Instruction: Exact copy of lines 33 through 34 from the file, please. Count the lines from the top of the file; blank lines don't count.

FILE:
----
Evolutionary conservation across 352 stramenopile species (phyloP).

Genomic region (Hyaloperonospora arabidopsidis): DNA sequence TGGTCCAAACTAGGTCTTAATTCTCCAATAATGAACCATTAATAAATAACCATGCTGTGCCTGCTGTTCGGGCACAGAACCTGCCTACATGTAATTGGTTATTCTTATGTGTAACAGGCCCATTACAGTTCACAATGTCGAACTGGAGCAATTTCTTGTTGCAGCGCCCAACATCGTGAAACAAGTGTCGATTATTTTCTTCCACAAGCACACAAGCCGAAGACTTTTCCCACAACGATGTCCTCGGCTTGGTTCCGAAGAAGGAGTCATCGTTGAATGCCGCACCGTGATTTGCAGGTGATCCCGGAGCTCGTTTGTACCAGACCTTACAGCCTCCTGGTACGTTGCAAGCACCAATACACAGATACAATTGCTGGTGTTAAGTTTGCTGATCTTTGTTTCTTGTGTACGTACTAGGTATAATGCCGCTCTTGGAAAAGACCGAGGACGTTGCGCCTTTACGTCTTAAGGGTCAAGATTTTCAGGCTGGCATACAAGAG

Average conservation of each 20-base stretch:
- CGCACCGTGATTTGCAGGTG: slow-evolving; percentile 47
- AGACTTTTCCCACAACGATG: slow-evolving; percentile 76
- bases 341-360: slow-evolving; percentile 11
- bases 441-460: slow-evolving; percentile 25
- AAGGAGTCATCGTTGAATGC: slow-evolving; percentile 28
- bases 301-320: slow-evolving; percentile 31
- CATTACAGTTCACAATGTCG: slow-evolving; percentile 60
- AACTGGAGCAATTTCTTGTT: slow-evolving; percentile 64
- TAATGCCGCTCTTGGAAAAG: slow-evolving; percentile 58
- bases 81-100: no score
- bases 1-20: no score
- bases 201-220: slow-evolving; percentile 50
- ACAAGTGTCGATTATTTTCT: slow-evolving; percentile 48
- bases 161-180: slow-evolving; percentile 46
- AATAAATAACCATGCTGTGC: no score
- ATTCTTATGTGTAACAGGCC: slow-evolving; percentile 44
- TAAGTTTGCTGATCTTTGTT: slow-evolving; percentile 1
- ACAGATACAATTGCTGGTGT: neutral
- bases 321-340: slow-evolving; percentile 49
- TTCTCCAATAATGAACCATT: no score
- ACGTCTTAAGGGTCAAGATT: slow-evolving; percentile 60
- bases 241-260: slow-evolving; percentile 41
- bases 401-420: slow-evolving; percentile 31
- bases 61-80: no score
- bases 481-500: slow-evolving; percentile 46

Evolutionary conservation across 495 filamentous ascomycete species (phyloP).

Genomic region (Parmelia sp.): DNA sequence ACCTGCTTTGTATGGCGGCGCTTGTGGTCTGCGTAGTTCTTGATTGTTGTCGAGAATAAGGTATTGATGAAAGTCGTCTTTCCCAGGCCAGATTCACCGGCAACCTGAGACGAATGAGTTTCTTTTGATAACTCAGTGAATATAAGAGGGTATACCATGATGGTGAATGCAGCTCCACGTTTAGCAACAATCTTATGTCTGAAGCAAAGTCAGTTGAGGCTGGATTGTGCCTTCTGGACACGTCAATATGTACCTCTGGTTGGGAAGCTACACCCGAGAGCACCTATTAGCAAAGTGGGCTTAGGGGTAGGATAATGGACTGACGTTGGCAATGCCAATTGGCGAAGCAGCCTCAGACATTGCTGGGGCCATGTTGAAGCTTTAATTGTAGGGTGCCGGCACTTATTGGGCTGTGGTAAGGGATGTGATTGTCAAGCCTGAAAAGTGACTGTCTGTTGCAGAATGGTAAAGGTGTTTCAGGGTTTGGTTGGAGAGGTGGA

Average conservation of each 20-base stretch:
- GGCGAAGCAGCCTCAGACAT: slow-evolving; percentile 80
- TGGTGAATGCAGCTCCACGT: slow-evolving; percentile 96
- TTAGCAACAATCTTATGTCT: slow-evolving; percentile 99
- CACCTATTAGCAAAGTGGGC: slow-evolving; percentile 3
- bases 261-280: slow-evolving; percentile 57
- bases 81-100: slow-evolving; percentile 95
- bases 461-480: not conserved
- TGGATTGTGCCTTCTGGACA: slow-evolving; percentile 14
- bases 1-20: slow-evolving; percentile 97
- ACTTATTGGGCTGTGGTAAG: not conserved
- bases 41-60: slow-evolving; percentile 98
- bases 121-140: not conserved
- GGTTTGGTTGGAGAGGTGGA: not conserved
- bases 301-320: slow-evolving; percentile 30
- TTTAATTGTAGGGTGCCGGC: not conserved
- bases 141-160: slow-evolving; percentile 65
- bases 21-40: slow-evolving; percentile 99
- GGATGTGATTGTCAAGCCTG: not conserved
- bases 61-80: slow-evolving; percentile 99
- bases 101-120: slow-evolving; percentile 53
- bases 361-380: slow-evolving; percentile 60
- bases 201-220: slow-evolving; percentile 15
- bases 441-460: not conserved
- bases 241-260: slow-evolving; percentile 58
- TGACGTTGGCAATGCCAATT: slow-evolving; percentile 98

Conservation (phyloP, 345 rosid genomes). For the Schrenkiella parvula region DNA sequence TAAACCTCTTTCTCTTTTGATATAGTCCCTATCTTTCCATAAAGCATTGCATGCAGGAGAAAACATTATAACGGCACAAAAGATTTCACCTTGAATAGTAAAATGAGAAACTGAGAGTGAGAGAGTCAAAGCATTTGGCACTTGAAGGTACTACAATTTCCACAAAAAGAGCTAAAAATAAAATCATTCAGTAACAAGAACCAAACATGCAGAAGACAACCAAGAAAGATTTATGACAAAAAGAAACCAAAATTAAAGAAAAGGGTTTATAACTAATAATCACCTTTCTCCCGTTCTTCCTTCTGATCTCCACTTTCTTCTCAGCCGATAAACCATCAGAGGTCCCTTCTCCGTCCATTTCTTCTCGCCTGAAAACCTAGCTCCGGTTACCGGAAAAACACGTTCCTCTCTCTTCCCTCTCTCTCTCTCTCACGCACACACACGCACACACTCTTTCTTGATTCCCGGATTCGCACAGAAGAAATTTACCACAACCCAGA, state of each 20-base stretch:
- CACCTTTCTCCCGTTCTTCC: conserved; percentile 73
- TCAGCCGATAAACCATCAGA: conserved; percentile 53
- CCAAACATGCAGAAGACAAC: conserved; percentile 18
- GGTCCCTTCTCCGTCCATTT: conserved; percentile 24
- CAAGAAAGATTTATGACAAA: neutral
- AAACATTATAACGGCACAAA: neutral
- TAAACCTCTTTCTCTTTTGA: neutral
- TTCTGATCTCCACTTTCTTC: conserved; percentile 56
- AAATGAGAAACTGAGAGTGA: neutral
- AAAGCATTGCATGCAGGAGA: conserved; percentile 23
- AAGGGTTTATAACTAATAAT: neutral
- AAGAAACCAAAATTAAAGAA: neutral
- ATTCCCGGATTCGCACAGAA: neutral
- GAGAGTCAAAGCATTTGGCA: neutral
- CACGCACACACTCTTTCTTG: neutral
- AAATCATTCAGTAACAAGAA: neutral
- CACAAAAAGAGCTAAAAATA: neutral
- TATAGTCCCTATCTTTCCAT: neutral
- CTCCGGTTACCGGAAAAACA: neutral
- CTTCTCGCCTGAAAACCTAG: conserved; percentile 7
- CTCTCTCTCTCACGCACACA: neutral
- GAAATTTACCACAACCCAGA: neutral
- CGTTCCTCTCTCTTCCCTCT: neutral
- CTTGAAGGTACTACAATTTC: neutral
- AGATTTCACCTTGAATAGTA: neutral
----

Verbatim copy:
- TGGTGAATGCAGCTCCACGT: slow-evolving; percentile 96
- TTAGCAACAATCTTATGTCT: slow-evolving; percentile 99